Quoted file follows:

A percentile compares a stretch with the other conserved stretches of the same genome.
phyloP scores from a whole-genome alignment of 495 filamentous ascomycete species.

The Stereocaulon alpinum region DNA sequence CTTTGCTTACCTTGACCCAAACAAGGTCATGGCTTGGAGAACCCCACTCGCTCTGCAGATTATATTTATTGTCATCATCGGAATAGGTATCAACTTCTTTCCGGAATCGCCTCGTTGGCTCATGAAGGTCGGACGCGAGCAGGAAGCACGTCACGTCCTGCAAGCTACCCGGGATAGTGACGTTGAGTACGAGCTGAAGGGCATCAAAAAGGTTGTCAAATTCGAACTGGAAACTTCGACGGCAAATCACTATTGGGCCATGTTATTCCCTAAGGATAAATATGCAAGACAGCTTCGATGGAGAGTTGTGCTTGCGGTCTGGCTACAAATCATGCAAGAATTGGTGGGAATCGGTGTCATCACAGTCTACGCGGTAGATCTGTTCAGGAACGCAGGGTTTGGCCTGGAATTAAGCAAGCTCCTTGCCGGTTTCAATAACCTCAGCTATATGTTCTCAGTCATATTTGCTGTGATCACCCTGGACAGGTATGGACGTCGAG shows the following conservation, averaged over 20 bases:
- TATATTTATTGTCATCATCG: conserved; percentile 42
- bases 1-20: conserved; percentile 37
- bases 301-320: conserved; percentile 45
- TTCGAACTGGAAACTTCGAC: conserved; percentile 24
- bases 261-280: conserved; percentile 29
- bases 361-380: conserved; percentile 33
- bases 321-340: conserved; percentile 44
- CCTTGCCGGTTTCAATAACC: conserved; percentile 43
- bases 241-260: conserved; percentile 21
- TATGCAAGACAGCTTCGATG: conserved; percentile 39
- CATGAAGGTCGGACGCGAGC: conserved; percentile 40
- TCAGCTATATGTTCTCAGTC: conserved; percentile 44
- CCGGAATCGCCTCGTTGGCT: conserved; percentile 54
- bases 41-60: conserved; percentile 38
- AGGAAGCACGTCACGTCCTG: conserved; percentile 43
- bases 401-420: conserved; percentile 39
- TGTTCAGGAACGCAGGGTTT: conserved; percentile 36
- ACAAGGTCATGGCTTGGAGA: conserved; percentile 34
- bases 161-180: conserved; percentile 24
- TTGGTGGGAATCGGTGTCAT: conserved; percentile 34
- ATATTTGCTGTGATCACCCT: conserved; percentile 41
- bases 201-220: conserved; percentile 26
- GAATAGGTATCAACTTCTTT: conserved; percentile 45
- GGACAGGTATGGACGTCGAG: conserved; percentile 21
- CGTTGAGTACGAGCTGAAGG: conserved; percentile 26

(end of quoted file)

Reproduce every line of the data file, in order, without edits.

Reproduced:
A percentile compares a stretch with the other conserved stretches of the same genome.
phyloP scores from a whole-genome alignment of 495 filamentous ascomycete species.

The Stereocaulon alpinum region DNA sequence CTTTGCTTACCTTGACCCAAACAAGGTCATGGCTTGGAGAACCCCACTCGCTCTGCAGATTATATTTATTGTCATCATCGGAATAGGTATCAACTTCTTTCCGGAATCGCCTCGTTGGCTCATGAAGGTCGGACGCGAGCAGGAAGCACGTCACGTCCTGCAAGCTACCCGGGATAGTGACGTTGAGTACGAGCTGAAGGGCATCAAAAAGGTTGTCAAATTCGAACTGGAAACTTCGACGGCAAATCACTATTGGGCCATGTTATTCCCTAAGGATAAATATGCAAGACAGCTTCGATGGAGAGTTGTGCTTGCGGTCTGGCTACAAATCATGCAAGAATTGGTGGGAATCGGTGTCATCACAGTCTACGCGGTAGATCTGTTCAGGAACGCAGGGTTTGGCCTGGAATTAAGCAAGCTCCTTGCCGGTTTCAATAACCTCAGCTATATGTTCTCAGTCATATTTGCTGTGATCACCCTGGACAGGTATGGACGTCGAG shows the following conservation, averaged over 20 bases:
- TATATTTATTGTCATCATCG: conserved; percentile 42
- bases 1-20: conserved; percentile 37
- bases 301-320: conserved; percentile 45
- TTCGAACTGGAAACTTCGAC: conserved; percentile 24
- bases 261-280: conserved; percentile 29
- bases 361-380: conserved; percentile 33
- bases 321-340: conserved; percentile 44
- CCTTGCCGGTTTCAATAACC: conserved; percentile 43
- bases 241-260: conserved; percentile 21
- TATGCAAGACAGCTTCGATG: conserved; percentile 39
- CATGAAGGTCGGACGCGAGC: conserved; percentile 40
- TCAGCTATATGTTCTCAGTC: conserved; percentile 44
- CCGGAATCGCCTCGTTGGCT: conserved; percentile 54
- bases 41-60: conserved; percentile 38
- AGGAAGCACGTCACGTCCTG: conserved; percentile 43
- bases 401-420: conserved; percentile 39
- TGTTCAGGAACGCAGGGTTT: conserved; percentile 36
- ACAAGGTCATGGCTTGGAGA: conserved; percentile 34
- bases 161-180: conserved; percentile 24
- TTGGTGGGAATCGGTGTCAT: conserved; percentile 34
- ATATTTGCTGTGATCACCCT: conserved; percentile 41
- bases 201-220: conserved; percentile 26
- GAATAGGTATCAACTTCTTT: conserved; percentile 45
- GGACAGGTATGGACGTCGAG: conserved; percentile 21
- CGTTGAGTACGAGCTGAAGG: conserved; percentile 26